Albert Dabrowski might have had a very different career had he not gotten off to an especially early start one morning in 1973.
A man paralyzed in a crash on Interstate 95 is challenging a defense verdict on grounds that jurors' decisions to the various counts in the lawsuit were inconsistent and the judge should have granted a new trial.
In the aftermath of the Charlie Hebdo attacks, Rupert Murdoch posted the following message on Twitter: "Maybe most Moslems peaceful, but until they recognize and destroy their growing jihadist cancer they must be held responsible."
Greenwich officials have rejected an $11,000 proposed settlement of a lawsuit with a former U.S. Senate candidate who claims the use of Town Hall for a bar mitzvah and a pro-Israel event violated the Constitution by promoting a religion.
Connecticut-based United Technologies Corp. has won an appeal of claims it overcharged the federal government for Pratt & Whitney jet engines.
I disagree with the Connecticut Supreme Court's recent decision to overturn Richard LaPointe's 1992 murder conviction, but my principal disagreement has to do with the manner in which the result was reached, as well as the tone.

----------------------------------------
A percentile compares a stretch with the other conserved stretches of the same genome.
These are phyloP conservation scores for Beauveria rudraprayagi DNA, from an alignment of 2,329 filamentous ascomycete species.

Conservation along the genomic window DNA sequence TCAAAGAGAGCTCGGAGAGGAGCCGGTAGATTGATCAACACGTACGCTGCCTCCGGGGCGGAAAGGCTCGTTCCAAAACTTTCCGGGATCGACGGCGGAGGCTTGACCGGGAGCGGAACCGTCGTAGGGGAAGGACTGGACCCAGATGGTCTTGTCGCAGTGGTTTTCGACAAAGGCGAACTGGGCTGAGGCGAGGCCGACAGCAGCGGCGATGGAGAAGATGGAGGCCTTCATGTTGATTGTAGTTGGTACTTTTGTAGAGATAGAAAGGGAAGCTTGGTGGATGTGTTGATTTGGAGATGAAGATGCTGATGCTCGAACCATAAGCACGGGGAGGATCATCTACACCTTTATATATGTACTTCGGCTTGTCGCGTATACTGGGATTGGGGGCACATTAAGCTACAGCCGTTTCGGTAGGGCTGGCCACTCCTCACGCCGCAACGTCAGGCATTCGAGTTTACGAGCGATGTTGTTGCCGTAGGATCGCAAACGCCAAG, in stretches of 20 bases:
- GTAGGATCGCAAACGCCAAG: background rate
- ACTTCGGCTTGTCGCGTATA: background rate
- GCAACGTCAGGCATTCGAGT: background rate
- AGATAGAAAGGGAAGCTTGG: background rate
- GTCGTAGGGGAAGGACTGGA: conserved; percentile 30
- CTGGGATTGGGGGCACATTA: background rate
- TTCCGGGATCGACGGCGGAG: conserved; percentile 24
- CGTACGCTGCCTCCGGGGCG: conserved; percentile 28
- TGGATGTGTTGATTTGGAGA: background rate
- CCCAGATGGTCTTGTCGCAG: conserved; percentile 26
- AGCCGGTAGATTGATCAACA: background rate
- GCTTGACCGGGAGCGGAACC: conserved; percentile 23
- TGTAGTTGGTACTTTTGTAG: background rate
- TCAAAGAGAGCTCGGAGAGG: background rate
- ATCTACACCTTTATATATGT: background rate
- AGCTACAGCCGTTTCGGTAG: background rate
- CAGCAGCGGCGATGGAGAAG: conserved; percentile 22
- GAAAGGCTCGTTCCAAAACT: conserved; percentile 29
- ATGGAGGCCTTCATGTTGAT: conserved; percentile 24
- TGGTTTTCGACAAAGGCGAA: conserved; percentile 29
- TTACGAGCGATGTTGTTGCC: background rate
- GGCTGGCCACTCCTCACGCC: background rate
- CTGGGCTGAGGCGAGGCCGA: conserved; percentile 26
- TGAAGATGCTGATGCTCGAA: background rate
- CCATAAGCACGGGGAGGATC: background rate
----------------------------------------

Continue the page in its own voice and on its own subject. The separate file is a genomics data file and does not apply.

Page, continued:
A few years ago, the American Bar Association ethics solons convened something called Ethics 20/20, which followed Ethics 2000 as an attempt to examine the ABA Model Rules of Professional Conduct and determine whether circumstances might dictate the need for changes to the existing lawyer ethics regime or new rules to respond to new technologies or business methods.
The plaintiff says he can't do anything that could be construed as worshipping anything man-made, such as an American flag, so he also declines to take part in flag-raising ceremonies at the fire station.
A man who was rear-ended while stopped in a traffic jam on Interstate 95 was recently awarded $1 million by a Hartford jury.
Thomas Ventura v. Town of East Haven: A Superior Court judge has cut in half a $12.2 million verdict against the town of East Haven in the case of a pedestrian who was badly injured after he was hit by an alleged drunken driver who had earlier been detained—and then released—by town police.
When vegetarians and other diet-conscious eaters go to the supermarket in search of healthy alternatives to meat, the optimal word is healthy. For more than a decade, a British company with U.S. headquarters in Connecticut has tried to tap into that market with meatless dinner entrees.
Defense lawyers have long maintained the innocence of Richard Lapointe, a mentally ill man convicted in 1992 of raping and killing his wife's grandmother. In numerous appeals, they claimed that overzealous police officers took advantage of the mental illness and coerced him into confessing.